Flash forward a year, and our employer was forced to change our plan because the outcry was so much. We ended up getting a better plan, and again, premiums went up, but at least this time, we had doctors and dentists who would accept the plan. I would have gladly, for that year, taken an offset payment and gone with a private insurance plan on an exchange or elsewhere rather than paying for something I clearly could not use.

I have no idea if Obama's plan is the right one, but I do know inaction isn't the right way to go. I'm in favor of doing *something* -- such a complex subject and so many opinions, it's hard to know who's right and who's wrong. I only know I have had enough experience with the existing system to know it can't go on like this.

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2 comments | 9:20 PM |

Wednesday, July 22, 2009


I'm having massive computer problems tonight, but I had to share a link with you that I found awfully provocative. I'm not sure whether I agree with the article or not but it made sense. I'm imagining anyone who suggests rationing health care must be getting a lot of hate mail. An unpopular argument, for sure, but I found it intelligently put.


Health care is a scarce resource, and all scarce resources are rationed in one way or another. In the United States, most health care is privately financed, and so most rationing is by price: you get what you, or your employer, can afford to insure you for. But our current system of employer-financed health insurance exists only because the federal government encouraged it by making the premiums tax deductible. That is, in effect, a more than $200 billion government subsidy for health care. In the public sector, primarily Medicare, Medicaid and hospital emergency rooms, health care is rationed by long waits, high patient copayment requirements, low payments to doctors that discourage some from serving public patients and limits on payments to hospitals.

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0 comments | 10:34 PM |

Thursday, July 16, 2009


I had a severe headache and vomiting on Tuesday. I knew it was most probably a migraine brought on by heat and stress, but I just wanted to double check. So I turned to Dr. Google and found this site --- FreeMD(r). Basically, you can be seen by a "virtual doctor". It's an interesting concept. The virtual program interviews you, and then after getting enough information, gives you a possible diagnosis, tells you if and how quickly you should see a doctor, and presents it all in an easy to print out form just in case you need it as a reference. I checked my headache (I was right -- migraine) and also just for fun, my lower back pain.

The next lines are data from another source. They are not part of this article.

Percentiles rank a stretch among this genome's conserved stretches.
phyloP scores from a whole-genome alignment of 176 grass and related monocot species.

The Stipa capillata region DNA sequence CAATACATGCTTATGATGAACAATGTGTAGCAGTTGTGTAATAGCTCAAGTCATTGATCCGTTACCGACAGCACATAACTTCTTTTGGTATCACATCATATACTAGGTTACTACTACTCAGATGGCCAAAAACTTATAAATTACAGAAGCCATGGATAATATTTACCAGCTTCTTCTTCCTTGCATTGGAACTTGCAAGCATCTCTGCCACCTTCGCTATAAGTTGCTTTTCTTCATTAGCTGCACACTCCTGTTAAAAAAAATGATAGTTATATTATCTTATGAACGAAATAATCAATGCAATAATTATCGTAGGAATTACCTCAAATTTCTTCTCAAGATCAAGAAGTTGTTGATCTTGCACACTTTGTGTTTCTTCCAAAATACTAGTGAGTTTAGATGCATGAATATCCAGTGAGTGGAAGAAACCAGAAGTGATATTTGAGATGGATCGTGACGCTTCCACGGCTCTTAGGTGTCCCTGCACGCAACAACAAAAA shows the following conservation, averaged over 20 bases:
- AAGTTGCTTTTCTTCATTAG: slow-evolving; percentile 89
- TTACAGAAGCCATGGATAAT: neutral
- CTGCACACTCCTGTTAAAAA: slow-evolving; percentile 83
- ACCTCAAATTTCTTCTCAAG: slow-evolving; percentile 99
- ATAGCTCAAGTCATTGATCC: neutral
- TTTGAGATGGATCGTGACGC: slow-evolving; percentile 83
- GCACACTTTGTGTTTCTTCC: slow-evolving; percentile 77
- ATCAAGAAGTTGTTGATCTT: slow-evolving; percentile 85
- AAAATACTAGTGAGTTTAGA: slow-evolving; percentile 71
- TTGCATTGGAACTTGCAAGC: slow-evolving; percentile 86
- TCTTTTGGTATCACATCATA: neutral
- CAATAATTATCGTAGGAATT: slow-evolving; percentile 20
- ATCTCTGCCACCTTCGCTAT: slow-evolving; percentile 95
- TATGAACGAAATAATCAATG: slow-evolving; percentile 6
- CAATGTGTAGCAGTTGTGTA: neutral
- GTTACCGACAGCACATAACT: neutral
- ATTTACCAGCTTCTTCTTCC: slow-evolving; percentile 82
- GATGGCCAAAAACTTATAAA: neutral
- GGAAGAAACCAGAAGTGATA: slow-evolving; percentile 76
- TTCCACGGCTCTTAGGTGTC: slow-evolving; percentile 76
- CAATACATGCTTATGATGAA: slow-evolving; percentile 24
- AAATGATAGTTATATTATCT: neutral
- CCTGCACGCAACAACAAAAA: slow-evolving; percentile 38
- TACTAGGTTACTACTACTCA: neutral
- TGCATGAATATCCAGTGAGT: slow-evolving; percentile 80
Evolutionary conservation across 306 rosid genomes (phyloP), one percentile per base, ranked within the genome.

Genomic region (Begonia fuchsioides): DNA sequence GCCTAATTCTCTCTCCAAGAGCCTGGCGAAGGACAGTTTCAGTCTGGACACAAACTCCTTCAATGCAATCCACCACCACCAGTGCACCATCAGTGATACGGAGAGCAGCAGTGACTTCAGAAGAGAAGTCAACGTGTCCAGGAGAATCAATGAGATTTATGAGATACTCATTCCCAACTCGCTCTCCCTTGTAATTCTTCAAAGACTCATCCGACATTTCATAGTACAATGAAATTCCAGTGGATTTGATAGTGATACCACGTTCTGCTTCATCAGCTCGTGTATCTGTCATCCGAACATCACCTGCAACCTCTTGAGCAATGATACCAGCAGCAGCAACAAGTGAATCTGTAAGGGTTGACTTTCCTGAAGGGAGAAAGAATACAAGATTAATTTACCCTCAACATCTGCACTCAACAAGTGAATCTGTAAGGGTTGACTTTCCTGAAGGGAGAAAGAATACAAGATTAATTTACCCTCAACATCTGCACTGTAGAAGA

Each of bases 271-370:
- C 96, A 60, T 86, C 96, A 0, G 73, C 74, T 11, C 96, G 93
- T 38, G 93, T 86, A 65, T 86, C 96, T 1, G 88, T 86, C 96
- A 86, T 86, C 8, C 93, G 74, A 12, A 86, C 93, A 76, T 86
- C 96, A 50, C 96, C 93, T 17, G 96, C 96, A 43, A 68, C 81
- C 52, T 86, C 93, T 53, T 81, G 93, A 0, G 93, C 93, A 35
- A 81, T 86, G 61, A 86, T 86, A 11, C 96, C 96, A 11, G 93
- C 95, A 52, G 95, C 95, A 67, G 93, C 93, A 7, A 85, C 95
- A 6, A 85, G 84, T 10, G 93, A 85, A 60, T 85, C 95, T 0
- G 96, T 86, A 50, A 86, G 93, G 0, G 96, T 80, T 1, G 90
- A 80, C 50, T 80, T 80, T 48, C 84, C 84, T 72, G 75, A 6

My lower back pain, incidentally, was caused from poor posture in an abs class some time ago and can be relieved with a good yoga class. So I was pretty sure the issue is a tight back muscle, given that yoga pretty much fixes the problem. So after the migraine diagnosis, I ran the lower back. And lo and behold, it diagnosed me with "acute back strain or sprain."

Anyway, I thought it was a neat tool. What I like about it is that they give you an idea of how serious your problem is. For instance, for the lower back pain, they recommended seeing a doctor within the next two weeks; for the migraine headache, they recommended I see a doctor within 8 hours. Luckily my headache was gone in that time!

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0 comments | 8:20 PM |

Monday, June 15, 2009


Interesting article about the costs of healthcare in the New Yorker.

"Health-care costs ultimately arise from the accumulation of individual decisions doctors make about which services and treatments to write an order for. The most expensive piece of medical equipment, as the saying goes, is a doctor’s pen. And, as a rule, hospital executives don’t own the pen caps. Doctors do."

Full article here.

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0 comments | 5:00 PM |